SF. Roxy Music, pornography, The Rezillos, WWE wrestlers, Bootsy Collins, Oui Magazine, Brian Eno, Chris Eubank, tropical fish, car-boot sales, Francis Bacon, the colour green, Twin Peaks, the illustrator Moebius, Bodybuilders, Krazy Kat, Cereal boxes, the sea, Sauvignon Blanc, etc…

IRW. Is there a photograph/look/image that you wished you had styled/art directed?

SF. Jean-Paul Goude’s series of dancers, i.e. Blacks, Gays, Wasps, etc. I love everything about that shoot and its aesthetic has had a long-lasting influence on my own work.

IRW. Is there a piece of clothing that you wish you had invented?

SF. No, not really. I’m not like that about individual bits of clothing. I see them as a means to an end.

IRW. Most stylish men/women?

SF. The Tuareg, The Nuba, The Masai.

IRW. Which aspect of your work do you find most rewarding?

SF. I totally enjoy the process of putting a photo-shoot together. The research, casting, art direction, props, finding all the right bits and pieces. It’s very exciting and great fun. Also the collaborative aspect is extremely gratifying. If you put the right team together it is great to share ideas and so often you collectively come up with an idea more exciting than if you’d just forged ahead alone. The shoot itself can be quite intense and hard work but rewarding in its own way too.

IRW. Which aspect of your work do you find most challenging?

SF. Trying to sell myself and talking about money I am particularly poor at. Also trying to include certain credits into stories because the magazine ‘needs them’ can be quite an ordeal.

IRW. What would you say to someone who believes fashion to be a frivolous career choice?

SF. Well, maybe they’re right, but a life devoid of frivolity is no life at all.

IRW. Do you think being a man has had an effect on your career in the fashion industry?

SF. Yes, sadly I think it’s a lot easier for a man to get ahead, even in this business. Women have to work twice as hard or be twice as talented. I feel things are getting better but we aren’t close to parity yet.

IRW. What advice would you give a young man who aspires to a career in fashion?

SF. First of all be absolutely sure it’s what you want to do (I’m talking about styling here). People often confuse the end product with the job. We produce glamour but the process is distinctly unglamorous. Most of the time it’s either pestering PR’s for the looks you need, chasing credits, steaming outfits and hanging around studios until 2am BUT, you get to work with some of the most beautiful people on the planet and, if you’re lucky, transform them into your idea of perfection. So it’s not all bad.

IRW. What are the most recent projects you have been working on?

SF. I’ve just shot the next Stone Island advertising campaign with my business partner Nick Griffiths (Our sixth year working with Stone Island (#perfectclient). A VMAN editorial I shot with Nick Knight has just been published also. I’m very happy with it. I wanted to do something totally unnatural, unreal and digital-screen based and I feel we have achieved that.

IRW. What’s next on your to do list?

SF. I’m not a great one for planning so, to be honest, I have no idea. Something exciting or interesting usually turns up.


PUNK – The Face, 1986

Photographer – Nick Knight

Model – William Faulkner

Hair – Kevin Ryan

Make-up – William Faulkner

“A fashion piece about Punk, celebrating 10 years since it’s beginning. William was a talent and a beauty, I’d love to know where he went, I haven’t seen him for decades.”Image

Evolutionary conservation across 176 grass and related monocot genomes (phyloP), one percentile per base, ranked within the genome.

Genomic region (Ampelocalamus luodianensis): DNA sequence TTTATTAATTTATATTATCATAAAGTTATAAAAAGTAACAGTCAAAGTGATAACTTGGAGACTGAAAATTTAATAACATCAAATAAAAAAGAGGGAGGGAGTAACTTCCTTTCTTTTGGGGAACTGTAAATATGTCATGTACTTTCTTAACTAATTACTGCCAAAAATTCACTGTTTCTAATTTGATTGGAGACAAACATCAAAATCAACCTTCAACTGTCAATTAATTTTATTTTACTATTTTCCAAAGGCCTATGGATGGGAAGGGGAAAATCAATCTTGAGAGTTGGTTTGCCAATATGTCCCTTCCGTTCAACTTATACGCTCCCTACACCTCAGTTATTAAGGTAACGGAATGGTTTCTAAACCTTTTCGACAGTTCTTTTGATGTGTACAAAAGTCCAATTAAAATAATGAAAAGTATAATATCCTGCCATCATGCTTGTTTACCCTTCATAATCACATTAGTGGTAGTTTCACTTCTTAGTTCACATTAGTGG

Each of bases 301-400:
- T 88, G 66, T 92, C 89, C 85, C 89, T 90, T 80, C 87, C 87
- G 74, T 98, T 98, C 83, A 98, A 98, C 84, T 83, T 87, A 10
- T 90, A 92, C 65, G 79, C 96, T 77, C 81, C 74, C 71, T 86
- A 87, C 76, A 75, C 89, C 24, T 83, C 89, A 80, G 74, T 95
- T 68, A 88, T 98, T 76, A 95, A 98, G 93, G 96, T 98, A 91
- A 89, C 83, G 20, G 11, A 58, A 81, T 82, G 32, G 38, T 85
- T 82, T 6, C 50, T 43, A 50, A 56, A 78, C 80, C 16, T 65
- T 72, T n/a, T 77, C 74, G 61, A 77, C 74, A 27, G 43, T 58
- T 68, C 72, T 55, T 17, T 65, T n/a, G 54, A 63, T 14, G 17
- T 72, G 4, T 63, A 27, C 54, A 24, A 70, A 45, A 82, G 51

STRICTLY – i-D, 1991

Photographer – Jason Evans 

Model – Edward Enninful

“We shot this all around the streets near my home in Ealing using my then assistant, Edward, and his family and friends. It’s still one of my favourite shoots. The Tate bought the series of which I am very proud. Edward went on to be fashion director of i-D and is now fashion and style director at W Magazine.”


BEASTING – Arena Homme Plus, 2007 

Photographer – Nick Knight

Model – David Epstein

Body make-up – Florrie White

“This was a fashion feature on Galliano Menswear. The collection was pretty visceral and we chose guys with bodies that reflected that. David is a personal trainer and one of my favourite models. I’ve worked with him a lot and he never complains however outlandish the outfit. This shot is David with two other guys standing behind him linking arms.”Image

WTF-FRILLAZ! – Arena Homme Plus, 2009

Photographer – Nick Knight

Models – assorted

Make-up/Tattoos – Georgina Graham

Hair – Johnnie Sapong 

“I had come across these bizarre frilly dresses on eBay for guys into the adult baby scene and wanted to find a way to use them. I felt the most striking and incongruous mix would be to use really hard looking black guys. The models were mostly street-cast and the tattoos were expertly done by Georgina Graham. The guys were all briefed beforehand and were totally cool with it. It was a right laugh!”Image


Photographer – Daniel Sannwald

Model – Jordan

Make-up and body art – Isamaya Ffrench

“Apart from the title I really love this shoot. Really great team and models, it was a joy.”Image


Photographer – Nick Knight

Model – Oisin Atiko (Models1)

Hair – Matt Mulhall

Make-up – Bea Sweet 

“For this shoot I wanted everything to be very unnatural and unreal, the kind of images that could only exist on a computer screen. With Nick’s amazing eye and his team of specialists I think we achieved that.”Image


Photographer – Nick Knight

Models – various 

Hair – Matt Mulhall

Make-up – unknown

“This was a shoot for GQ Style and a film for Walter Van Beirendonck’s retrospective exhibition in Antwerp. I was given access to Walter’s total archive. I can’t tell you how exciting that was. Rather than shoot it chronologically he allowed me to mix it all up and create something different which was very brave and generous of him. I am more than happy with the results, and this shoot was probably my favourite one ever to work on. It was fantastic fun from start to finish.”Image